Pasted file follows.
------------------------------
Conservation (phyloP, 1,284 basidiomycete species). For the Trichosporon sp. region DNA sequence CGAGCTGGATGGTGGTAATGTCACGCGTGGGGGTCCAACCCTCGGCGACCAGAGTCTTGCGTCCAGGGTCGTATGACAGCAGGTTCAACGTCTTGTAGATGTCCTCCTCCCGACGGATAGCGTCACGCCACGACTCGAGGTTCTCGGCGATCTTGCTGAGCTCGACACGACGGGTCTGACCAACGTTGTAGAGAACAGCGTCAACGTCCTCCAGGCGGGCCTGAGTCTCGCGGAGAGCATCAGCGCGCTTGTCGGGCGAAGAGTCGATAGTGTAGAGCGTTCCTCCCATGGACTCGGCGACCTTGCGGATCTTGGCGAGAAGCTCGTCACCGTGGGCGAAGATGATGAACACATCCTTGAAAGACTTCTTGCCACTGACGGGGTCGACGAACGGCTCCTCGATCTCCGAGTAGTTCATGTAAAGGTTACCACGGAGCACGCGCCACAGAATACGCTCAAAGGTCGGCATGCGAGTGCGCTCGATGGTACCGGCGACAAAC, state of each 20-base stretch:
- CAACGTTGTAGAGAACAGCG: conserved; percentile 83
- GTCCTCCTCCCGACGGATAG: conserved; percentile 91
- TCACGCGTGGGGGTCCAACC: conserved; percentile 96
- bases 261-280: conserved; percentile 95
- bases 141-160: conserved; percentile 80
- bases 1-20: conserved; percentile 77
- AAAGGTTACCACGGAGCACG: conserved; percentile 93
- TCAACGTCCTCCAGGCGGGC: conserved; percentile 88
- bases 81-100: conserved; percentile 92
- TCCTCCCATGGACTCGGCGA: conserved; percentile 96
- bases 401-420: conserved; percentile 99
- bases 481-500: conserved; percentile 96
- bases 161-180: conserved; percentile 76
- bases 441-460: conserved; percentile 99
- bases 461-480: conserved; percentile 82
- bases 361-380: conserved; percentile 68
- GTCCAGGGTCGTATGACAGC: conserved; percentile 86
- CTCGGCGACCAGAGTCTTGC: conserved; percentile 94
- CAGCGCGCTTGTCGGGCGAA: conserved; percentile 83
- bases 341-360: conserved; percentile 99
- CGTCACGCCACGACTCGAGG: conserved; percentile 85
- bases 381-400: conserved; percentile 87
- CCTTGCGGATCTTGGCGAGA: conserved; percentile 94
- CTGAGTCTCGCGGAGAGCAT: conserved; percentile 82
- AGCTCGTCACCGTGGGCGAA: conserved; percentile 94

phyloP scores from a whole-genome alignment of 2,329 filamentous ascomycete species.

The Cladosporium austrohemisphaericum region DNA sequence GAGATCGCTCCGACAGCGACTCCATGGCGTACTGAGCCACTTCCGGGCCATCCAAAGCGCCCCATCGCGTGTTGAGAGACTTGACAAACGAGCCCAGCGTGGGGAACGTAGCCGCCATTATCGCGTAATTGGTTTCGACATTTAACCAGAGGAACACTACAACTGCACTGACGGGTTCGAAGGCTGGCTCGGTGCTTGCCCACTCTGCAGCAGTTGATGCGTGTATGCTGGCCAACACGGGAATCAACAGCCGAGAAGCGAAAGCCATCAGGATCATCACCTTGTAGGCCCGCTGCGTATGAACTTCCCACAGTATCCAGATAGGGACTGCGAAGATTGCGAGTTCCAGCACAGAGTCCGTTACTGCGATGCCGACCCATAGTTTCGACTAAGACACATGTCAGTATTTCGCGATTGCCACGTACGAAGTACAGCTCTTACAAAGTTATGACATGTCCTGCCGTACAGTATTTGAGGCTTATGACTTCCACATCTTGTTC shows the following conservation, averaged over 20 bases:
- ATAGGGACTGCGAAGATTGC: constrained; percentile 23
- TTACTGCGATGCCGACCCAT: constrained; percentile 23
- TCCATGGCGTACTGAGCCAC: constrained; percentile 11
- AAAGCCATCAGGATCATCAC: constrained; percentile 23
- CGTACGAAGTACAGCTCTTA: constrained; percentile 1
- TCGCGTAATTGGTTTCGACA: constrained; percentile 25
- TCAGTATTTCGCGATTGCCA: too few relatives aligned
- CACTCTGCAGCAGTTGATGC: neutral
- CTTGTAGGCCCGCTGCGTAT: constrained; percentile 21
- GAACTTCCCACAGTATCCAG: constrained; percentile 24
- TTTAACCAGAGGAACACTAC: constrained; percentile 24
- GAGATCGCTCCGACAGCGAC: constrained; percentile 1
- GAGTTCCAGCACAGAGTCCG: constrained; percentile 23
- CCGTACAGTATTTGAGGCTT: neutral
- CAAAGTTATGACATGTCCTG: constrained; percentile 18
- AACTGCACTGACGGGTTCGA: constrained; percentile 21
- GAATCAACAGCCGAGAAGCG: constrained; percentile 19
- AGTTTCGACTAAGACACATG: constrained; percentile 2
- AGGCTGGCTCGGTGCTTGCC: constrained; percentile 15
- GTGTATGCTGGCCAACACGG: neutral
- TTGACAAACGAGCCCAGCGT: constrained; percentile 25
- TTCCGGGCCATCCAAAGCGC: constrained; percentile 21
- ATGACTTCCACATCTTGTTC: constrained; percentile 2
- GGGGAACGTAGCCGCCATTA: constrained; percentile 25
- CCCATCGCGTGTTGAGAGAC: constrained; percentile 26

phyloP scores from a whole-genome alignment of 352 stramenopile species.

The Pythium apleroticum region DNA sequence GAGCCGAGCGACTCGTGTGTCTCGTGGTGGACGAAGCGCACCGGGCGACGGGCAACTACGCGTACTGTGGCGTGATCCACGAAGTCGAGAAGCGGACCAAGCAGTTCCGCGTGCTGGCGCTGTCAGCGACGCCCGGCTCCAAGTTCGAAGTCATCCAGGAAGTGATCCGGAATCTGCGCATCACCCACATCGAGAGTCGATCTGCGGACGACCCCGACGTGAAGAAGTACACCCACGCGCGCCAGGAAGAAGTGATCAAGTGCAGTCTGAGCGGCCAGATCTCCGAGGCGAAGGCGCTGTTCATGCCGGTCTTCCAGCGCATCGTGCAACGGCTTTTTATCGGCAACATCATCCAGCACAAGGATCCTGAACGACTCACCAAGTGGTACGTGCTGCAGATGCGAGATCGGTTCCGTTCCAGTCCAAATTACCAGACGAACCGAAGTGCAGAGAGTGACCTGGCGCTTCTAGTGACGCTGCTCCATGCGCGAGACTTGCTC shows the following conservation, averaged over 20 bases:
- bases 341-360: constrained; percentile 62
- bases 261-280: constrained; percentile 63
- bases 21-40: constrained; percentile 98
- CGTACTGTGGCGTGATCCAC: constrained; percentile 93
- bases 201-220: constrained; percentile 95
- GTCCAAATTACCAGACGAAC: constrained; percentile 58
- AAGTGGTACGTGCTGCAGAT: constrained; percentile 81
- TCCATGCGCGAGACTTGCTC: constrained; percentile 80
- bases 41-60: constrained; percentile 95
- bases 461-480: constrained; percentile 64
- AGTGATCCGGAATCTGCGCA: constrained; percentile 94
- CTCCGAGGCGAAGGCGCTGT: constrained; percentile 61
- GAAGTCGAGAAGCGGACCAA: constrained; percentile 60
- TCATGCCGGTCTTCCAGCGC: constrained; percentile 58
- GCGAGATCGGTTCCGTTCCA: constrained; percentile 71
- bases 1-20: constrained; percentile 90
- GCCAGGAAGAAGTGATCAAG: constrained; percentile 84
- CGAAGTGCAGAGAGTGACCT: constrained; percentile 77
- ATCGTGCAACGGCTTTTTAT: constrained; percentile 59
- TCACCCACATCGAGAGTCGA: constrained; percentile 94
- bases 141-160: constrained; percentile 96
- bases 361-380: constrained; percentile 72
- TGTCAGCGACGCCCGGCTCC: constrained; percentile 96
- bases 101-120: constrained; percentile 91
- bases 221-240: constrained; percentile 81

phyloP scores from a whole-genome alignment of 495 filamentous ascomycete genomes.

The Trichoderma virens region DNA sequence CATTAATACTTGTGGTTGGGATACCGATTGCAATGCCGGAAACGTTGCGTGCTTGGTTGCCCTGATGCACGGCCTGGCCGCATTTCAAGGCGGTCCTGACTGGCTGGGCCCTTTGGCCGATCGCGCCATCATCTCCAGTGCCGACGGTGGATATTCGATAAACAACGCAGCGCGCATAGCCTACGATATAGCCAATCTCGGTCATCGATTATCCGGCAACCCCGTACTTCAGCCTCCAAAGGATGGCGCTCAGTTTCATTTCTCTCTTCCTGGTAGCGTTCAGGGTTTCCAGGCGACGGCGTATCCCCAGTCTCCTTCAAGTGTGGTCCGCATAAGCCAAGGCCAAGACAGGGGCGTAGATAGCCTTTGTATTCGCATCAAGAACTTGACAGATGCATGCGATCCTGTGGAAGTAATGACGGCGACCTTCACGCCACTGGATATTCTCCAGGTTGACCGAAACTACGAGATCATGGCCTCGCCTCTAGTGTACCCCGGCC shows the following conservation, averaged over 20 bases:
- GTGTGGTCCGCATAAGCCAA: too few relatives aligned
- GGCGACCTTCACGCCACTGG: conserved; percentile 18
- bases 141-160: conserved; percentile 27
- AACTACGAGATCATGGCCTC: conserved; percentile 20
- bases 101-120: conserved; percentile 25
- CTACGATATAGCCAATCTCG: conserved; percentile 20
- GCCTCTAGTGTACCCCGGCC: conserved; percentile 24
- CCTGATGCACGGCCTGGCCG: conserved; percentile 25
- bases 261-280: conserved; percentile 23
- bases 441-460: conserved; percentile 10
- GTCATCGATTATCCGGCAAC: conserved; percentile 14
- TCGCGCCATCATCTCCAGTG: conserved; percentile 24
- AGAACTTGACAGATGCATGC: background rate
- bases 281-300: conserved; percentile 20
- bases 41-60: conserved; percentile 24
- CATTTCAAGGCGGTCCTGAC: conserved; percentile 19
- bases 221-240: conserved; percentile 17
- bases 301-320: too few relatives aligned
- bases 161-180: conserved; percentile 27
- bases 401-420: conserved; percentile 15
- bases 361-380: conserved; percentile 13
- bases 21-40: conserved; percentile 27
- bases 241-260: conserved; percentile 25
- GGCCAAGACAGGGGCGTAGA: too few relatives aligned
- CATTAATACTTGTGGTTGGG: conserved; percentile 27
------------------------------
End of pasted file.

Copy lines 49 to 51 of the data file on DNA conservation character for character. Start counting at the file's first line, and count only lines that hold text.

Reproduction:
- TTGACAAACGAGCCCAGCGT: constrained; percentile 25
- TTCCGGGCCATCCAAAGCGC: constrained; percentile 21
- ATGACTTCCACATCTTGTTC: constrained; percentile 2